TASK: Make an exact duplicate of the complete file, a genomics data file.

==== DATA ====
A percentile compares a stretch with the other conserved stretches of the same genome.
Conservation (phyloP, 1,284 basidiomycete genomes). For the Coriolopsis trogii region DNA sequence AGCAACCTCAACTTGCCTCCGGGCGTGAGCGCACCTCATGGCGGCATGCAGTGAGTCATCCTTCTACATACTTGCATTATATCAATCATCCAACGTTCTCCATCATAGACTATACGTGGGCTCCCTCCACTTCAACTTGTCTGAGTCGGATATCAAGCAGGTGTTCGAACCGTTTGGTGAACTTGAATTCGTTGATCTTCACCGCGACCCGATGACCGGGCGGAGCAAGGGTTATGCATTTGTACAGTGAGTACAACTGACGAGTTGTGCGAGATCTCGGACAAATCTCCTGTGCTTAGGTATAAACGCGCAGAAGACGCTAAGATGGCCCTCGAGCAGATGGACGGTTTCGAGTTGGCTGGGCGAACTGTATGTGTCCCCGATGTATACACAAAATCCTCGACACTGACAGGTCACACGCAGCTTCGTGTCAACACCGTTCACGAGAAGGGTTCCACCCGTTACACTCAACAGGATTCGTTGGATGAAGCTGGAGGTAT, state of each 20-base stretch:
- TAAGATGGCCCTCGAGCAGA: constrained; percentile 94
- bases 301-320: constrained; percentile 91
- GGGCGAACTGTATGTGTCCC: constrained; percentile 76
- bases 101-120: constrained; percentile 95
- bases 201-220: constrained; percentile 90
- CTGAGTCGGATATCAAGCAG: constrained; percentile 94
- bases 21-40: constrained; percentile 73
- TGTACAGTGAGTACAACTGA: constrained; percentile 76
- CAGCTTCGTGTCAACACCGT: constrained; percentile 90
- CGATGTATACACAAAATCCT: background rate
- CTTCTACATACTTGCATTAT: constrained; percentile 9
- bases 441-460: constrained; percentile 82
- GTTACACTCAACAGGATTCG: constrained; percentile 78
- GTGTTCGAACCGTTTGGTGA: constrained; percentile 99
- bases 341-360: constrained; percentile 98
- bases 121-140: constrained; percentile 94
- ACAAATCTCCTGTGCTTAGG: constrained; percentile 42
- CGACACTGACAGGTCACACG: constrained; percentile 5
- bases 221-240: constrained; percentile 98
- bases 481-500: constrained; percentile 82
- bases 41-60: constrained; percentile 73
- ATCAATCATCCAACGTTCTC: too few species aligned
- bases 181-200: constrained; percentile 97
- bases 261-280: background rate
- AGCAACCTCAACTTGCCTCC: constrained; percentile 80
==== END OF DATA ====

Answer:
A percentile compares a stretch with the other conserved stretches of the same genome.
Conservation (phyloP, 1,284 basidiomycete genomes). For the Coriolopsis trogii region DNA sequence AGCAACCTCAACTTGCCTCCGGGCGTGAGCGCACCTCATGGCGGCATGCAGTGAGTCATCCTTCTACATACTTGCATTATATCAATCATCCAACGTTCTCCATCATAGACTATACGTGGGCTCCCTCCACTTCAACTTGTCTGAGTCGGATATCAAGCAGGTGTTCGAACCGTTTGGTGAACTTGAATTCGTTGATCTTCACCGCGACCCGATGACCGGGCGGAGCAAGGGTTATGCATTTGTACAGTGAGTACAACTGACGAGTTGTGCGAGATCTCGGACAAATCTCCTGTGCTTAGGTATAAACGCGCAGAAGACGCTAAGATGGCCCTCGAGCAGATGGACGGTTTCGAGTTGGCTGGGCGAACTGTATGTGTCCCCGATGTATACACAAAATCCTCGACACTGACAGGTCACACGCAGCTTCGTGTCAACACCGTTCACGAGAAGGGTTCCACCCGTTACACTCAACAGGATTCGTTGGATGAAGCTGGAGGTAT, state of each 20-base stretch:
- TAAGATGGCCCTCGAGCAGA: constrained; percentile 94
- bases 301-320: constrained; percentile 91
- GGGCGAACTGTATGTGTCCC: constrained; percentile 76
- bases 101-120: constrained; percentile 95
- bases 201-220: constrained; percentile 90
- CTGAGTCGGATATCAAGCAG: constrained; percentile 94
- bases 21-40: constrained; percentile 73
- TGTACAGTGAGTACAACTGA: constrained; percentile 76
- CAGCTTCGTGTCAACACCGT: constrained; percentile 90
- CGATGTATACACAAAATCCT: background rate
- CTTCTACATACTTGCATTAT: constrained; percentile 9
- bases 441-460: constrained; percentile 82
- GTTACACTCAACAGGATTCG: constrained; percentile 78
- GTGTTCGAACCGTTTGGTGA: constrained; percentile 99
- bases 341-360: constrained; percentile 98
- bases 121-140: constrained; percentile 94
- ACAAATCTCCTGTGCTTAGG: constrained; percentile 42
- CGACACTGACAGGTCACACG: constrained; percentile 5
- bases 221-240: constrained; percentile 98
- bases 481-500: constrained; percentile 82
- bases 41-60: constrained; percentile 73
- ATCAATCATCCAACGTTCTC: too few species aligned
- bases 181-200: constrained; percentile 97
- bases 261-280: background rate
- AGCAACCTCAACTTGCCTCC: constrained; percentile 80